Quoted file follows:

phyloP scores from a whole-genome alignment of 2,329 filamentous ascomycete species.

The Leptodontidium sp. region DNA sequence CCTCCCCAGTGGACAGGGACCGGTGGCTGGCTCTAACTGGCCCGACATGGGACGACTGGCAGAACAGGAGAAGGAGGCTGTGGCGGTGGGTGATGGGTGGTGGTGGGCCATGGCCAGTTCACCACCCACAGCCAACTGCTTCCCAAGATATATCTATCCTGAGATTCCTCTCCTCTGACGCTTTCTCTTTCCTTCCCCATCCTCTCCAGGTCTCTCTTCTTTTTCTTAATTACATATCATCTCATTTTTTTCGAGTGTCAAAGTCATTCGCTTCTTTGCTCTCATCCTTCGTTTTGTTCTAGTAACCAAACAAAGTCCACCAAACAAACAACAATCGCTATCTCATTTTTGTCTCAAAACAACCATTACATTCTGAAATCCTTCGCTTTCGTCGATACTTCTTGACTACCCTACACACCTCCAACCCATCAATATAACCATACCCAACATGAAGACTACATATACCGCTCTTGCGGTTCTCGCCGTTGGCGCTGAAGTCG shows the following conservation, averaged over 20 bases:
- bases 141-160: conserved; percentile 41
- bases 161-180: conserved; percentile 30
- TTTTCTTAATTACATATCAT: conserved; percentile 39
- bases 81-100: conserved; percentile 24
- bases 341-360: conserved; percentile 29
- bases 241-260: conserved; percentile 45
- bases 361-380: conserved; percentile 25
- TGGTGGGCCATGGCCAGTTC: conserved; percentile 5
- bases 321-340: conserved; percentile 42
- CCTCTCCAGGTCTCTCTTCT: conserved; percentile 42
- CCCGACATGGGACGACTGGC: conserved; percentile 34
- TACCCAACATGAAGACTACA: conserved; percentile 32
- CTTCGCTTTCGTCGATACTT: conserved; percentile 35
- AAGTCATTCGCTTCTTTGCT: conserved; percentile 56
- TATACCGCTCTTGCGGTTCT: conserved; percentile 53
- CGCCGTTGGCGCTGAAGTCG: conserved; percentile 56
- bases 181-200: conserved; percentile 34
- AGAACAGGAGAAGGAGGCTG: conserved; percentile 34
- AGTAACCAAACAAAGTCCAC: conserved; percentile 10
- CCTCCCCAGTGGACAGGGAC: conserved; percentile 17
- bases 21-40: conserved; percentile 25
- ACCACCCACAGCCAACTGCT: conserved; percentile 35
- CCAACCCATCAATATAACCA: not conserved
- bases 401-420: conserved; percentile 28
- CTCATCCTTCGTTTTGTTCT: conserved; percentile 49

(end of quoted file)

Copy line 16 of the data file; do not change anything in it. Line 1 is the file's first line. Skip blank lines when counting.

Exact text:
- AAGTCATTCGCTTCTTTGCT: conserved; percentile 56